It’s not just the industry that needs an overhaul. The education sector itself is often hostile to ethnic minority students. Department of Education data from 2018-19 showed that black students with a Caribbean background were almost twice the national average for short-term disqualifications, at 10.37 percent. With 57.5 percent of trainees from an ethnic minority group, ELAM’s new headmaster Matt Sheldon is working to ensure that they have a different experience when they arrive.

“The culture is very important,” he says. “When you get to a place where the explicit message is, ‘You are valued,’ I think that removes so many frustrations that people feel they cannot express – and build a caring pastoral model and listens, but also expects people to take responsibility for themselves. Not according to the motto “You are on your own”, but rather says that you have the ability to rethink your future. If we get this right, we can remove some obstacles. “

Most of the apprentices tell me that they didn’t think a career in the creative industries was possible and that their experiences helped them shape their future anew. Nia, a music student and last year singer / songwriter, attended a performing and creative arts school before joining ELAM, but believes the past two years have seen her improve her craft. “If I were to send you songs from the beginning of ELAM to now,” she says, “the progress is probably a little crazy.”

Film interns Deborah, Ella and Karen last year show me their graduation project – a beautifully filmed, moving documentary about black women and hair called Halo. It’s hard to believe that less than two years ago they didn’t know where to start putting something like this together. Karen had no idea how to use the software she used to design her logo and only used her camera on weekends. Deborah had never tried to be creative.

“When I got here, I was just lost, as if I didn’t even know how to use a computer properly,” she says. “May be [over the] In the past six months, ELAM has really helped me overcome certain barriers. When I came here, I was interested in the creative industry, but I didn’t know how to be in it. Everything I want to do in life is in the creative industries. ”

Salman, another film student last year, previously attended boys’ secondary school and says the experience was the exact opposite of what he has at ELAM. “We didn’t have any creative subjects, just media studies,” he says. “It was an experience to come to a mixed school. I came to ELAM and was trained in so many things. Coming to this school taught me to involve everyone. “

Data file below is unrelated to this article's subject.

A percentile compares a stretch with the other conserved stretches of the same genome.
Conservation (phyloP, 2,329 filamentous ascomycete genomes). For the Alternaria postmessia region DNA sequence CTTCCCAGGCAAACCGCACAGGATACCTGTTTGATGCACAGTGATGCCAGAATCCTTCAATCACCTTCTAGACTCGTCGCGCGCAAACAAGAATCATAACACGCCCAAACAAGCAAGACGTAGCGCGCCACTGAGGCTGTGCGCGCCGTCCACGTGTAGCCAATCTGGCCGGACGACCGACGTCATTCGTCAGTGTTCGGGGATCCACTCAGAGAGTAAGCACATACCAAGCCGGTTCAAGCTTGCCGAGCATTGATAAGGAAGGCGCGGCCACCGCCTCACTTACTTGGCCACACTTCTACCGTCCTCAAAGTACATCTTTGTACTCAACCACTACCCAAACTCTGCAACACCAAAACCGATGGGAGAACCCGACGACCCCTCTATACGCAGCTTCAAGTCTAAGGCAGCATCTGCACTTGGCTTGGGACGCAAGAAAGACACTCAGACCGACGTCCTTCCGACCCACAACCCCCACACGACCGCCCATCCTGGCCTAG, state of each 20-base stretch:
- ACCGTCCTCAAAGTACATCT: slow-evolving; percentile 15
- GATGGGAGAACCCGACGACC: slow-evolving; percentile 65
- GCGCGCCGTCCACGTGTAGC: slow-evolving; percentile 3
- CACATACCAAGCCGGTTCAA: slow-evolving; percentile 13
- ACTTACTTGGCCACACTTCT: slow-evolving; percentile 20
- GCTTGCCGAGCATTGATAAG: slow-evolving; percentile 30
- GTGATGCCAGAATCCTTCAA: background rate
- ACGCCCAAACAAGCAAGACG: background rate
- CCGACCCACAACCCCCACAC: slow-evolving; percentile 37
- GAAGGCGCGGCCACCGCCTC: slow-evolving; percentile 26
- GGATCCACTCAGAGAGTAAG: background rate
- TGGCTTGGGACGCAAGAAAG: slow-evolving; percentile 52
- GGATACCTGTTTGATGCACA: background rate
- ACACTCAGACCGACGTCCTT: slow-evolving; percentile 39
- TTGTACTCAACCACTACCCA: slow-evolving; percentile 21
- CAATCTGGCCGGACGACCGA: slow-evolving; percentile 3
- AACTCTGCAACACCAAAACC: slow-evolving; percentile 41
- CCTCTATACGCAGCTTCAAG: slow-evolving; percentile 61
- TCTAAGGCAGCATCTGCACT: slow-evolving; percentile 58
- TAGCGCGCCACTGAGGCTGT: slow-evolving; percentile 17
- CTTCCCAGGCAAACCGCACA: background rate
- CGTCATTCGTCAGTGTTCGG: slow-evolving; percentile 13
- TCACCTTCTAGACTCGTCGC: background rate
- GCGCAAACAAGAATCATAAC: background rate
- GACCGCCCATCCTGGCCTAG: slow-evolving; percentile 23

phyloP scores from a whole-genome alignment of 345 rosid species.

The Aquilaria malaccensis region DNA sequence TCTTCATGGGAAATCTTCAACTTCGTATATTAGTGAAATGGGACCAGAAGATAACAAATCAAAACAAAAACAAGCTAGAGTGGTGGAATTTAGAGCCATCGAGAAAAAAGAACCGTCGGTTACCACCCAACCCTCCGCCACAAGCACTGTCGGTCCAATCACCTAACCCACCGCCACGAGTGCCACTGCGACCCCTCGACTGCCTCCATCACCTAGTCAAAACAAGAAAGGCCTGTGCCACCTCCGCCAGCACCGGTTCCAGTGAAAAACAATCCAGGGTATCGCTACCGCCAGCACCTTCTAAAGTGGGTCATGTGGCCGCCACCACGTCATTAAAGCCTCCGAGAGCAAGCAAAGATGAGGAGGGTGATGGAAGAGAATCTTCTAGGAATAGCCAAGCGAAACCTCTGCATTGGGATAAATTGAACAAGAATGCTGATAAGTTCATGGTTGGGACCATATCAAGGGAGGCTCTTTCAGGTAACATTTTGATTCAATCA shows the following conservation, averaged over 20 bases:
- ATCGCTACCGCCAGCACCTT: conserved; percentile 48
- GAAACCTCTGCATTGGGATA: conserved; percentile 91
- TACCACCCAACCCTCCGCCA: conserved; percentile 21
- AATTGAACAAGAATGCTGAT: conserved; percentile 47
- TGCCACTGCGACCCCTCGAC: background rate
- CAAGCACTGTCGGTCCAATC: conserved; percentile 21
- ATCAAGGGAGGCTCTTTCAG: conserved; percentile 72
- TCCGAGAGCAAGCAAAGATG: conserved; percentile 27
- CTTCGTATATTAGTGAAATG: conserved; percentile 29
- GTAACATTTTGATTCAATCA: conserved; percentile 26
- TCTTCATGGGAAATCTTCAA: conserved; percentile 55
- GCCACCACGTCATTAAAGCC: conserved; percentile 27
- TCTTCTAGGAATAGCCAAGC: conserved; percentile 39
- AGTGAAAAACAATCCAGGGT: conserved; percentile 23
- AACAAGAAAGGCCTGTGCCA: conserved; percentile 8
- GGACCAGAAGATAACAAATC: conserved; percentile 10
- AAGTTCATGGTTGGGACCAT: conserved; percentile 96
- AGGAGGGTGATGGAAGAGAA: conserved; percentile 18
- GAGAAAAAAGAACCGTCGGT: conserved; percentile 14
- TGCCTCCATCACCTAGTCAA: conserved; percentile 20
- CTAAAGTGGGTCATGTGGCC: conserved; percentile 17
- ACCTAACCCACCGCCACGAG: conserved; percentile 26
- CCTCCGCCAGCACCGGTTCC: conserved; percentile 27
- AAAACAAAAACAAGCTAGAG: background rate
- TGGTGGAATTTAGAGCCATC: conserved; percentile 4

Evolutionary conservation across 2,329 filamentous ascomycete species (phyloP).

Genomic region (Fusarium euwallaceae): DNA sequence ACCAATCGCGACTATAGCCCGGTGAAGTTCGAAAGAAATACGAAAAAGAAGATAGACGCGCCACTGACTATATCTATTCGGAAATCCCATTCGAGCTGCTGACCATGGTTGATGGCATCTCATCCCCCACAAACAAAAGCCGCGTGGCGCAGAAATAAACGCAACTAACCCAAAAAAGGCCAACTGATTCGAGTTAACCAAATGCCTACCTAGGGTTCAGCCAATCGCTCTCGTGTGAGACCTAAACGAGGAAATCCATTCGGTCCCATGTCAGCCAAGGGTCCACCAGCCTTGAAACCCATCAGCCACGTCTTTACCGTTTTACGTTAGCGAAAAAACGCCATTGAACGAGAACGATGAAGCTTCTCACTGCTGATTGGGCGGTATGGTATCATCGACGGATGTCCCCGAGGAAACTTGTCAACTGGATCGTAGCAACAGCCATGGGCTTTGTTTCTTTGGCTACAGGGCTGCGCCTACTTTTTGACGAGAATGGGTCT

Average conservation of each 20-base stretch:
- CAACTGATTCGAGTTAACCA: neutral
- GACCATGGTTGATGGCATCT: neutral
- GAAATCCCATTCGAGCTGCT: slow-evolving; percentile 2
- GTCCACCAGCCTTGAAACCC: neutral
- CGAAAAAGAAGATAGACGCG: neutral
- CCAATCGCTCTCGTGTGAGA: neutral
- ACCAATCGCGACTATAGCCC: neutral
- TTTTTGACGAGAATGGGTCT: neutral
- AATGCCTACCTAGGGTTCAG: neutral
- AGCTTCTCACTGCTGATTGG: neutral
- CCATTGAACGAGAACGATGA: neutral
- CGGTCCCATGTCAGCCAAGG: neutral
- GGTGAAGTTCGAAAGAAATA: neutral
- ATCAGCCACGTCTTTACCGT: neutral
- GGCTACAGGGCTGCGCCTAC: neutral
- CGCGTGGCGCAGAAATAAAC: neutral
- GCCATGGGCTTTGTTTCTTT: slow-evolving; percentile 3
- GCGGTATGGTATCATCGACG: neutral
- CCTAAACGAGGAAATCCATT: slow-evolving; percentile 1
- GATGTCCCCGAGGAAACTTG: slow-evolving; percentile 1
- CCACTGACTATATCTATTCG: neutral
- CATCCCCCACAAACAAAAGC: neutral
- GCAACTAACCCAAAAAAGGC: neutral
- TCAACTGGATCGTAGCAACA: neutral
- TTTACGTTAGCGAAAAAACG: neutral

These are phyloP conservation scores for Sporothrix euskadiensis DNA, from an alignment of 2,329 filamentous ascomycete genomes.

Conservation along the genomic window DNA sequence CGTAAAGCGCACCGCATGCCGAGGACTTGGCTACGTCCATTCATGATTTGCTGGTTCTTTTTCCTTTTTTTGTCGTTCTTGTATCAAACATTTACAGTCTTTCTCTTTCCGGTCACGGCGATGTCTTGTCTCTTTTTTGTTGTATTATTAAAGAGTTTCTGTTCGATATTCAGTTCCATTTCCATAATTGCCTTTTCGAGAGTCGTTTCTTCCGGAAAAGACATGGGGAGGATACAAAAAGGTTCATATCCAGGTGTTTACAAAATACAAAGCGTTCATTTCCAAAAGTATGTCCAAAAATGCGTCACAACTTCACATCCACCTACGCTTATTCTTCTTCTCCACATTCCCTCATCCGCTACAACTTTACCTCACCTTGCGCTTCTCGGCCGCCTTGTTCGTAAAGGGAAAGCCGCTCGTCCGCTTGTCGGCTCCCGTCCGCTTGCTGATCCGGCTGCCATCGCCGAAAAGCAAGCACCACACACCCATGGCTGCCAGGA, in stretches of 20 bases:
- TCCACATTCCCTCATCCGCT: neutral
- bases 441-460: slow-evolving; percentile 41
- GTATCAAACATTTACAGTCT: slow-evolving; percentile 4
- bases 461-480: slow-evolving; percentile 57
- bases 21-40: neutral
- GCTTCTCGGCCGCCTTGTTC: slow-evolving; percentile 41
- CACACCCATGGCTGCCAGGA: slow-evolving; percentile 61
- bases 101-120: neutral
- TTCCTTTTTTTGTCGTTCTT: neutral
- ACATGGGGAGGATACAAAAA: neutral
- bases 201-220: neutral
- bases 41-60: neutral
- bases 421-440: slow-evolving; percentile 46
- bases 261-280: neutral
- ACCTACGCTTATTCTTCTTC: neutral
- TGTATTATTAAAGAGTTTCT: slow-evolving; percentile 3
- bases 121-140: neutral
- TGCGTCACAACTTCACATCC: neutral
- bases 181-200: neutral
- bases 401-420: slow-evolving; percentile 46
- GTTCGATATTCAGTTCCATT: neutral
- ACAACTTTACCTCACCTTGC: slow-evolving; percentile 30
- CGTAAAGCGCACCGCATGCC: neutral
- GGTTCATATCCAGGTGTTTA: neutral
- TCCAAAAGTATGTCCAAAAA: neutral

In addition to the professional courses, ELAM offers math and English as standard, but they are tailored for students entering the industry straight, including tax filing and invoicing. His unconventional approach pays off -. Even during the pandemic, distance learning participation was 80 percent. “Anecdotal [for post-16 education], we heard that [other] Colleges have had big problems with attendance, especially with synchronized lessons like the one we chose, ”explains Allen.

When I ask trainees if their experiences are any different from their friends who go to high school, they laugh. Graduating student Gabriel, singer in a rock band, is particularly impressed by the freedom of expression he is entitled to.

“I’m a very political person in every way, and at the time of my first show, I was also researching the Windrush scandal,” he says. “It was pretty impulsive, but I just thought ‘Fuck Boris’ on stage. I thought, ‘I’m getting kicked out,’ but there was no impact because we are respected for our opinions. I am sure that we would not have this respect if we were in mainstream school. “

“At their old schools they were maybe just the oddball, like those who only draw anime,” says film director Tim Cubbit about the trainees. “Then you put them together in a room and suddenly they are [are] empowered only by their similar interests. What we’re doing here is really different. [We’re] Bringing together all of these people who are valued and able to have the conversations they want to have. “

If the goal is to instill confidence in the next generation of UK creatives, it seems to be working. Laila, a games trainee last year, says she looks forward to leaving college this summer and pursuing a career in animation. “Maybe what we said sounds arrogant, but we all know that we work so hard and work so hard that our skills are way above anyone else in our age group. We are among the best. “

@nanasbaah / @ liam.hart